Paul Trilsbeek

Publications

Displaying 1 - 6 of 6
  • Broeder, D., Sloetjes, H., Trilsbeek, P., Van Uytvanck, D., Windhouwer, M., & Wittenburg, P. (2011). Evolving challenges in archiving and data infrastructures. In G. L. J. Haig, N. Nau, S. Schnell, & C. Wegener (Eds.), Documenting endangered languages: Achievements and perspectives (pp. 33-54). Berlin: De Gruyter.

    Abstract

    Introduction Increasingly often research in the humanities is based on data. This change in attitude and research practice is driven to a large extent by the availability of small and cheap yet high-quality recording equipment (video cameras, audio recorders) as well as advances in information technology (faster networks, larger data storage, larger computation power, suitable software). In some institutes such as the Max Planck Institute for Psycholinguistics, already in the 90s a clear trend towards an all-digital domain could be identified, making use of state-of-the-art technology for research purposes. This change of habits was one of the reasons for the Volkswagen Foundation to establish the DoBeS program in 2000 with a clear focus on language documentation based on recordings as primary material.
  • Wittenburg, P., & Trilsbeek, P. (2010). Digital archiving - a necessity in documentary linguistics. In G. Senft (Ed.), Endangered Austronesian and Australian Aboriginal languages: Essays on language documentation, archiving and revitalization (pp. 111-136). Canberra: Pacific Linguistics.
  • Wittenburg, P., Trilsbeek, P., & Lenkiewicz, P. (2010). Large multimedia archive for world languages. In SSCS'10 - Proceedings of the 2010 ACM Workshop on Searching Spontaneous Conversational Speech, Co-located with ACM Multimedia 2010 (pp. 53-56). New York: Association for Computing Machinery, Inc. (ACM). doi:10.1145/1878101.1878113.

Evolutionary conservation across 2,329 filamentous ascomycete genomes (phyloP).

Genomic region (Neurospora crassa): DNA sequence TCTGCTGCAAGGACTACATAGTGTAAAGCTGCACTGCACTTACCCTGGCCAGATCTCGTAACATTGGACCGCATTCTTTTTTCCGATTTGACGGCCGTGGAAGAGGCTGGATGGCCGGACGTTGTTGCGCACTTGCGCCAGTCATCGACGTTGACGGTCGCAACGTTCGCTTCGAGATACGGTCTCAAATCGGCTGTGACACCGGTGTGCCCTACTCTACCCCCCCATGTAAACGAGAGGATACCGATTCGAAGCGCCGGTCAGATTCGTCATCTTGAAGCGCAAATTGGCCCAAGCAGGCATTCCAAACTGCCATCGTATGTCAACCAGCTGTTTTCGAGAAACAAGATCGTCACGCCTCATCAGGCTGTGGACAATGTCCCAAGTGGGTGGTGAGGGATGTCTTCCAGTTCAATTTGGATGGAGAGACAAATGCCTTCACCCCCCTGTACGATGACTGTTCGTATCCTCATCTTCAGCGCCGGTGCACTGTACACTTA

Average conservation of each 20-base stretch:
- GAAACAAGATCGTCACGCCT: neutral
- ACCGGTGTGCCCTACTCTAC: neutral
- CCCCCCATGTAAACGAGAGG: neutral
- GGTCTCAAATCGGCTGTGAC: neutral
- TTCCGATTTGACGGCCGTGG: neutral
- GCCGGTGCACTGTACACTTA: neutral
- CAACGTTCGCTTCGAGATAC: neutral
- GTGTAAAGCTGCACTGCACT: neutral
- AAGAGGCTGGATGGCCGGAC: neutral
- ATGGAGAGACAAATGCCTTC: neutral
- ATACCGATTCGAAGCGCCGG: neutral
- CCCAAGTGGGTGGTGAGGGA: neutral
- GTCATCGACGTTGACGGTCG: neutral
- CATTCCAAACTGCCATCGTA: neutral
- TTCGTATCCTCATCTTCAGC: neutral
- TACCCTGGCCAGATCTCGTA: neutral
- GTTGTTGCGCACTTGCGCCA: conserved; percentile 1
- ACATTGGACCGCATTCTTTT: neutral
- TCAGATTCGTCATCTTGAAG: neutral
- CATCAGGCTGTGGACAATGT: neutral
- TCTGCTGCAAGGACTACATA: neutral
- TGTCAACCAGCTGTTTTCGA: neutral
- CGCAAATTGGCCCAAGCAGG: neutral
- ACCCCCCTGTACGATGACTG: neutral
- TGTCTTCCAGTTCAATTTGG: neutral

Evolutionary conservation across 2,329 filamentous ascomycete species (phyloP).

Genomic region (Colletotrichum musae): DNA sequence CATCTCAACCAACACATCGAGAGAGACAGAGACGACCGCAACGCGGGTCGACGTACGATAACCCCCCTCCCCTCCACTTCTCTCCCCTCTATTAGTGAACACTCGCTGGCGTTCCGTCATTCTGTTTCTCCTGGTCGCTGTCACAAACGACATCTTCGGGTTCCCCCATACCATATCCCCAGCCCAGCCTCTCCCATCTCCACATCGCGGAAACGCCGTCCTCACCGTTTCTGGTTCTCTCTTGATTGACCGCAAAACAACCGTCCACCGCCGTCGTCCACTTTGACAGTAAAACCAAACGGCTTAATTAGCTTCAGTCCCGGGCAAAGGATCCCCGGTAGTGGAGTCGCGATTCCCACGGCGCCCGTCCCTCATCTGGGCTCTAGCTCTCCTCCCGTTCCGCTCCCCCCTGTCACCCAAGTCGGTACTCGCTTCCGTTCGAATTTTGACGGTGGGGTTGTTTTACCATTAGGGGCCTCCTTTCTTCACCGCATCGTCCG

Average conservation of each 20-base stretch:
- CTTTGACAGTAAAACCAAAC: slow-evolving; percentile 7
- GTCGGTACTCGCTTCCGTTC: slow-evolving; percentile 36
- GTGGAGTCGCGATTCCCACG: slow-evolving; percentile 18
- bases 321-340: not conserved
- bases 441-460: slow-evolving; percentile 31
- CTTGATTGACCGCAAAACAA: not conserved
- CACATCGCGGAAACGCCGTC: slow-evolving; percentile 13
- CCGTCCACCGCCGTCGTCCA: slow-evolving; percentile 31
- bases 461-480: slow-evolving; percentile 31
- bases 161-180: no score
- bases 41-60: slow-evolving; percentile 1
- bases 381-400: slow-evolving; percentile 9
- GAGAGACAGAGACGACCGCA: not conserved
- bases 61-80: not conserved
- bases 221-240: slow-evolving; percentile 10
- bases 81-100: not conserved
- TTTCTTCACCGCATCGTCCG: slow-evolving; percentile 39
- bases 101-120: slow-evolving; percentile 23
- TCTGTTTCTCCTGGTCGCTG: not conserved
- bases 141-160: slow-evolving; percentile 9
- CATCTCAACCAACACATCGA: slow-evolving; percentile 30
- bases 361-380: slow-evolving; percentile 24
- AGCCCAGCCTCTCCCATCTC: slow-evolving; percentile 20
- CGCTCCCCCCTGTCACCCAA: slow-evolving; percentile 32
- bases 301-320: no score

Abstract

    In this paper, we describe the core pillars of a large archive oflanguage material recorded worldwide partly about languages that are highly endangered. The bases for the documentation of these languages are audio/video recordings which are then annotated at several linguistic layers. The digital age completely changed the requirements of long-term preservation and it is discussed how the archive met these new challenges. An extensive solution for data replication has been worked out to guarantee bit-stream preservation. Due to an immediate conversion of the incoming data to standards -based formats and checks at upload time lifecycle management of all 50 Terabyte of data is widely simplified. A suitable metadata framework not only allowing users to describe and discover resources, but also allowing them to organize their resources is enabling the management of this amount of resources very efficiently. Finally, it is the Language Archiving Technology software suite which allows users to create, manipulate, access and enrich all archived resources given that they have access permissions.
  • Broeder, D., Claus, A., Offenga, F., Skiba, R., Trilsbeek, P., & Wittenburg, P. (2006). LAMUS: The Language Archive Management and Upload System. In Proceedings of the 5th International Conference on Language Resources and Evaluation (LREC 2006) (pp. 2291-2294).
  • Trilsbeek, P., & Wittenburg, P. (2005). Archiving challenges. In J. Gippert, N. Himmelmann, & U. Mosel (Eds.), Essentials of language documentation (pp. 311-335). Berlin: Mouton de Gruyter.
  • Wittenburg, P., Skiba, R., & Trilsbeek, P. (2005). The language archive at the MPI: Contents, tools, and technologies. Language Archives Newsletter, 5, 7-9.

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